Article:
The second construction is quite arbitrary and the action not that natural. I will give it in generality and then get more specific. I need some infinite subgroup $H$ along with a countable subset $Y$ (which could be all of $H$ but need not be.) At this point only $Y$ matters, the rest of $H$ doesn't. I do require that there be an enumeration $y_1,y_2,\cdots$ of the elements of $Y.$ The enumeration should be constructive, but can be as simple or complex as you like. Then just define this action of $G$ on $H$: $g\cdot h=h$ when $h \notin Y.$ However $g \cdot y_i=y_j$ where the permutation $g$ sends the integer $i$ to the integer $j.$ In other words each integer $i$ is replaced by the element $y_i \in H.$

This construction works any time you have a group $G$ acting faithfully on a set $X$ and a subgroup $H$ of cardinality greater than or equal to that of $X.$

Let me get more specific. I'll stick to cyclic groups so let $\sigma\in G$ have infinite order and let $H=<\sigma>$ be the countable cyclic subgroup it generates. I'll discuss some unusual choices of $\sigma$ at the end, but the construction is indifferent.

For the enumeration of a countable subset of $H$ I will take $y_1=\sigma^3,y_2=\sigma^5,y_3=\sigma^8,y_4=\sigma^{13},\cdots$ i.e. the powers of $\sigma$ whose exponents are Fibonacci numbers greater than $2,$ in order of increasing size. (Other, weirder, constructive orders could also be given)

There is no reason not to take $Y$ to be all of $H,$ but also no reason to do so.

There are obvious nice choices for $\sigma$ but it works just as well to take

$\sigma=(\cdots 29\ 17\ 13\ 5\ 3\ 7\ 11\ 19 \cdots)$ which moves only the odd primes or

$\sigma=(10\ 11)(100\ 101\ 102)(1000\ 1001 \ 1002\ 1003)\cdots$ which has cycles of each order and moves only numbers of the form $10^i+j$ with $1 \le i $ and $0 \leq j \leq i.$

LATER The third construction, since you request it, is one with $G=\mathbb{R}$ and $H=\mathbb{Z}$ and the operation is addition, however the field structure is used. I will start with an uncountable subgroup $J$ with countable index in $\mathbb{R}$. Then you grant in the question that there is a usable enumerated set of coset representatives $X=\{x_1=0,x_2,x_3,\cdots\}$ so that each real $g$ is uniquely $g=x_i+j$ for a $j \in J.$ The action is $g \cdot x_s=x_t$ where $x_t$ is the coset representative of $g+x_s$ (and of $x_i+x_s.$) I then will take the subset $Y$ to be the positive integers in $\mathbb{Z}$ (though I think I have established that weirder choices are equally usable.) And, as before, define an action of $\mathbb{R}$ on $Y$ (and on $\mathbb{Z}$) by $g\cdot i=j$ exactly when $g\cdot x_i=x_j$ in the previous action.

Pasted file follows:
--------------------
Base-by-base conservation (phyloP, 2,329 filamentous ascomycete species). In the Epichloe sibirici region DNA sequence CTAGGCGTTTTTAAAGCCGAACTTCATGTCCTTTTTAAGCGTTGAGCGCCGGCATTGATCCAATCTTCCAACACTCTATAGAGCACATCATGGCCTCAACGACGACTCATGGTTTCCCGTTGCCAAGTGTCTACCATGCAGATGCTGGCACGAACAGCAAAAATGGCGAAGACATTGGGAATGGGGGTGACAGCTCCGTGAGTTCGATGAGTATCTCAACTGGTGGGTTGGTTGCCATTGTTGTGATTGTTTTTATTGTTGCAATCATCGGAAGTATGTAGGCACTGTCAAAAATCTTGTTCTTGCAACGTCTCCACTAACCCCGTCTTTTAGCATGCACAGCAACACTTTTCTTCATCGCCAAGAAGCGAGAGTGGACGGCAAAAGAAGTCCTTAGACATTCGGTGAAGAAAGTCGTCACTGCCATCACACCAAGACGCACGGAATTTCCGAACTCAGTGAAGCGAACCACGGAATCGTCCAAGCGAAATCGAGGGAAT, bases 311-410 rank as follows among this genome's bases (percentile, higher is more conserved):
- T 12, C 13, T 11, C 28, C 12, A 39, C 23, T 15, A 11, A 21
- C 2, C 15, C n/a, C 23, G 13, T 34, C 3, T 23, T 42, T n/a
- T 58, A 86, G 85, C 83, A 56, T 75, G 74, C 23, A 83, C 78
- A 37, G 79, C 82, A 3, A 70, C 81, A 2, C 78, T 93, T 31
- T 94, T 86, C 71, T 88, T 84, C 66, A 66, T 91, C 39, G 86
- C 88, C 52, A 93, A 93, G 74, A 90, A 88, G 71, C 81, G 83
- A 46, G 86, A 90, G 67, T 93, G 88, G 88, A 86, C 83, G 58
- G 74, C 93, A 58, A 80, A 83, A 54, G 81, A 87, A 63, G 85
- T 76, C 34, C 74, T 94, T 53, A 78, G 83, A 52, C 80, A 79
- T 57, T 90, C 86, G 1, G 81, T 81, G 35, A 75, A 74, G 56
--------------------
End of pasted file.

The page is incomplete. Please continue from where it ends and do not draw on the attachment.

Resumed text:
It remains only to describe $J.$ Maybe there are better choices or constructions of a $J,$ but this occurs to me. It will have the property that $X=\mathbb{Q}$ is a set of coset representatives so enumeration is easy. The rationals $\mathbb{Q}$ are a sub-field of $\mathbb{R}$ which is thus a $\mathbb{Q}$-vector space. I'll take (as you seem to allow) that there is a specific uncountable set of coset representative $S$ (with $1 \in S$) so that each real is uniquely a linear combination $z=q_0+q_1s_{i_1}+q_2s_{i+2}+\cdots +q_ms_{i_m}$ where $m=m_z$ is finite and the $q_i$ are non-zero except that $q_0$ is allowed to be $0$. ( i.e. $S$ is a Hamel basis .) My $J$ is precisely those $z \in \mathbb{R}$ which do have $q_0=0.$ This is a subgroup and the set of coset representatives , as mentioned, can be taken to be $X=\mathbb{Q}.$

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  • $\begingroup$ The problem is "arbitrarily identify". I need to be able to describe or define what's going on. $\endgroup$ – Michael Cotton Oct 7 '17 at 0:43
  • $\begingroup$ Also, what's a representation? I'm not an algebraist. $\endgroup$ – Michael Cotton Oct 7 '17 at 0:59
  • $\begingroup$ Now that I know you want infinite groups I will rewrite the answer. All I meant by arbitrarily identify was "pick a constructive bijection, any one you want" $\endgroup$ – Aaron Meyerowitz Oct 7 '17 at 6:40
  • $\begingroup$ Can something similar be done on something more like $\mathbb{R}$ and the subgroup $\mathbb{Z}$, or are we leaning very hard on the structure of the permutation group here? $\endgroup$ – Michael Cotton Oct 7 '17 at 17:20
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    $\begingroup$ I'm not sure in your descriptive set theory work what you accept as "constructive." SInce you grant that a subgroup always has a usable set of coset representatives, it might be pretty general. At any rate, I have given a last example which seems to me to work, modulo being allowed a basis for $\mathbb{R}$ as a $\mathbb{Q}$-vector space (i.e. a set of coset representatives). $\endgroup$ – Aaron Meyerowitz Oct 8 '17 at 1:03